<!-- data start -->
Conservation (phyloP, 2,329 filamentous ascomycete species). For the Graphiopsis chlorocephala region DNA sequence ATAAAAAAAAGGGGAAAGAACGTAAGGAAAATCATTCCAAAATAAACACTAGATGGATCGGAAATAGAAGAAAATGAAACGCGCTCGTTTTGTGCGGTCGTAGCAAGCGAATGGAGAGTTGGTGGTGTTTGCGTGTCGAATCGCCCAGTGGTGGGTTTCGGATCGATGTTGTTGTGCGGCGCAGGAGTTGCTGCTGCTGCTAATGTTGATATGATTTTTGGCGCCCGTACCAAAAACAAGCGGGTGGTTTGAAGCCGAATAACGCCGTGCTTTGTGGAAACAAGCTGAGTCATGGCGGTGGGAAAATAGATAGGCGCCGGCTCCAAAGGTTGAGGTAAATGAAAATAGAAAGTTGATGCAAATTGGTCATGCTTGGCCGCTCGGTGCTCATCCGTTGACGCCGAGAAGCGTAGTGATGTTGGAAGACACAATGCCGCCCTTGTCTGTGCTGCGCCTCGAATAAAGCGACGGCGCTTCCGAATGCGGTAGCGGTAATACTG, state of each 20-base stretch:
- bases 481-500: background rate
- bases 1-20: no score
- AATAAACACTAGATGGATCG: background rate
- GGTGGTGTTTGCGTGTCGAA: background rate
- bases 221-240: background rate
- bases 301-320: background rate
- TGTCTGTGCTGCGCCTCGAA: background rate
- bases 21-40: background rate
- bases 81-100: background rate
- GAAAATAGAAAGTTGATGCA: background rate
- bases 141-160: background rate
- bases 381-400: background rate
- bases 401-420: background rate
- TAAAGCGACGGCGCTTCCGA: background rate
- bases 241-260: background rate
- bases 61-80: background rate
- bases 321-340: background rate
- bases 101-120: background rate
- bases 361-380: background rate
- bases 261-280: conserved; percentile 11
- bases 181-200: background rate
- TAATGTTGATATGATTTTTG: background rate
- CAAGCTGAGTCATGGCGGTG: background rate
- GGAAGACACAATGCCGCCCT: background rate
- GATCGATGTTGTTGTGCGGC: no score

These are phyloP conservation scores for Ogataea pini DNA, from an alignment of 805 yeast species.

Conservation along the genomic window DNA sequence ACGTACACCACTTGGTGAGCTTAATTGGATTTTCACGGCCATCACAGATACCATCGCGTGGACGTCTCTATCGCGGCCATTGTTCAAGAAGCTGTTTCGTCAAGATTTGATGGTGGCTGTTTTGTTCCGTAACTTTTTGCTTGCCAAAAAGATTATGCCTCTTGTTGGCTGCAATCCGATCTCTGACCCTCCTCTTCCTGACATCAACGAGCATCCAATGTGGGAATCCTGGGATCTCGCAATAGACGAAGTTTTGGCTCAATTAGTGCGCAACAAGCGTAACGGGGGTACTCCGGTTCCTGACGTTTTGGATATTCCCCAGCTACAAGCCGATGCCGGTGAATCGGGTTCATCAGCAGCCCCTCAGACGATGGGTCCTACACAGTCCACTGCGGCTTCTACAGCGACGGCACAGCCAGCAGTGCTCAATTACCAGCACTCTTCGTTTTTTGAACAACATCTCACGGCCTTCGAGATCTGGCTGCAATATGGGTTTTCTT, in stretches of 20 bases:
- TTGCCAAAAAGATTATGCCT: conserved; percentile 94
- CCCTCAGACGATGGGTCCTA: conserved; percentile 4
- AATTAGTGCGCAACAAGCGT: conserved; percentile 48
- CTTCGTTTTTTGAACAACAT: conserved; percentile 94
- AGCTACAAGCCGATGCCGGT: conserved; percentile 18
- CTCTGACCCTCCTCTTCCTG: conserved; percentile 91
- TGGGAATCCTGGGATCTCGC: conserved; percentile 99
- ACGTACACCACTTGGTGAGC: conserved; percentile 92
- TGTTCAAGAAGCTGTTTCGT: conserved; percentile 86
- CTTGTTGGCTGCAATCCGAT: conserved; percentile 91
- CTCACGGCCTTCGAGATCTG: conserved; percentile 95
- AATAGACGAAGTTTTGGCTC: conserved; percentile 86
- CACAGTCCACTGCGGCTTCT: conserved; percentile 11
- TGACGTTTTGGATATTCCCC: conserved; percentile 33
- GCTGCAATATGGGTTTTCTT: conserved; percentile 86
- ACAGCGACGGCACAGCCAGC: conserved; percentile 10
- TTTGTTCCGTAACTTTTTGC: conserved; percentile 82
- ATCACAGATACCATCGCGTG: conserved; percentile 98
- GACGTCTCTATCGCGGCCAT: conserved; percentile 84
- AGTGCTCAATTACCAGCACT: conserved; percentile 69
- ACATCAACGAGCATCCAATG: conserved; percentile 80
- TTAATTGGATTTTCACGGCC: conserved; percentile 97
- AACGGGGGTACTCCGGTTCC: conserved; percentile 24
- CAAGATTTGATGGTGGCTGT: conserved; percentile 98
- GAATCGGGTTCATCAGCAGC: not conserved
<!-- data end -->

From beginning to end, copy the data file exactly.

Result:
Conservation (phyloP, 2,329 filamentous ascomycete species). For the Graphiopsis chlorocephala region DNA sequence ATAAAAAAAAGGGGAAAGAACGTAAGGAAAATCATTCCAAAATAAACACTAGATGGATCGGAAATAGAAGAAAATGAAACGCGCTCGTTTTGTGCGGTCGTAGCAAGCGAATGGAGAGTTGGTGGTGTTTGCGTGTCGAATCGCCCAGTGGTGGGTTTCGGATCGATGTTGTTGTGCGGCGCAGGAGTTGCTGCTGCTGCTAATGTTGATATGATTTTTGGCGCCCGTACCAAAAACAAGCGGGTGGTTTGAAGCCGAATAACGCCGTGCTTTGTGGAAACAAGCTGAGTCATGGCGGTGGGAAAATAGATAGGCGCCGGCTCCAAAGGTTGAGGTAAATGAAAATAGAAAGTTGATGCAAATTGGTCATGCTTGGCCGCTCGGTGCTCATCCGTTGACGCCGAGAAGCGTAGTGATGTTGGAAGACACAATGCCGCCCTTGTCTGTGCTGCGCCTCGAATAAAGCGACGGCGCTTCCGAATGCGGTAGCGGTAATACTG, state of each 20-base stretch:
- bases 481-500: background rate
- bases 1-20: no score
- AATAAACACTAGATGGATCG: background rate
- GGTGGTGTTTGCGTGTCGAA: background rate
- bases 221-240: background rate
- bases 301-320: background rate
- TGTCTGTGCTGCGCCTCGAA: background rate
- bases 21-40: background rate
- bases 81-100: background rate
- GAAAATAGAAAGTTGATGCA: background rate
- bases 141-160: background rate
- bases 381-400: background rate
- bases 401-420: background rate
- TAAAGCGACGGCGCTTCCGA: background rate
- bases 241-260: background rate
- bases 61-80: background rate
- bases 321-340: background rate
- bases 101-120: background rate
- bases 361-380: background rate
- bases 261-280: conserved; percentile 11
- bases 181-200: background rate
- TAATGTTGATATGATTTTTG: background rate
- CAAGCTGAGTCATGGCGGTG: background rate
- GGAAGACACAATGCCGCCCT: background rate
- GATCGATGTTGTTGTGCGGC: no score

These are phyloP conservation scores for Ogataea pini DNA, from an alignment of 805 yeast species.

Conservation along the genomic window DNA sequence ACGTACACCACTTGGTGAGCTTAATTGGATTTTCACGGCCATCACAGATACCATCGCGTGGACGTCTCTATCGCGGCCATTGTTCAAGAAGCTGTTTCGTCAAGATTTGATGGTGGCTGTTTTGTTCCGTAACTTTTTGCTTGCCAAAAAGATTATGCCTCTTGTTGGCTGCAATCCGATCTCTGACCCTCCTCTTCCTGACATCAACGAGCATCCAATGTGGGAATCCTGGGATCTCGCAATAGACGAAGTTTTGGCTCAATTAGTGCGCAACAAGCGTAACGGGGGTACTCCGGTTCCTGACGTTTTGGATATTCCCCAGCTACAAGCCGATGCCGGTGAATCGGGTTCATCAGCAGCCCCTCAGACGATGGGTCCTACACAGTCCACTGCGGCTTCTACAGCGACGGCACAGCCAGCAGTGCTCAATTACCAGCACTCTTCGTTTTTTGAACAACATCTCACGGCCTTCGAGATCTGGCTGCAATATGGGTTTTCTT, in stretches of 20 bases:
- TTGCCAAAAAGATTATGCCT: conserved; percentile 94
- CCCTCAGACGATGGGTCCTA: conserved; percentile 4
- AATTAGTGCGCAACAAGCGT: conserved; percentile 48
- CTTCGTTTTTTGAACAACAT: conserved; percentile 94
- AGCTACAAGCCGATGCCGGT: conserved; percentile 18
- CTCTGACCCTCCTCTTCCTG: conserved; percentile 91
- TGGGAATCCTGGGATCTCGC: conserved; percentile 99
- ACGTACACCACTTGGTGAGC: conserved; percentile 92
- TGTTCAAGAAGCTGTTTCGT: conserved; percentile 86
- CTTGTTGGCTGCAATCCGAT: conserved; percentile 91
- CTCACGGCCTTCGAGATCTG: conserved; percentile 95
- AATAGACGAAGTTTTGGCTC: conserved; percentile 86
- CACAGTCCACTGCGGCTTCT: conserved; percentile 11
- TGACGTTTTGGATATTCCCC: conserved; percentile 33
- GCTGCAATATGGGTTTTCTT: conserved; percentile 86
- ACAGCGACGGCACAGCCAGC: conserved; percentile 10
- TTTGTTCCGTAACTTTTTGC: conserved; percentile 82
- ATCACAGATACCATCGCGTG: conserved; percentile 98
- GACGTCTCTATCGCGGCCAT: conserved; percentile 84
- AGTGCTCAATTACCAGCACT: conserved; percentile 69
- ACATCAACGAGCATCCAATG: conserved; percentile 80
- TTAATTGGATTTTCACGGCC: conserved; percentile 97
- AACGGGGGTACTCCGGTTCC: conserved; percentile 24
- CAAGATTTGATGGTGGCTGT: conserved; percentile 98
- GAATCGGGTTCATCAGCAGC: not conserved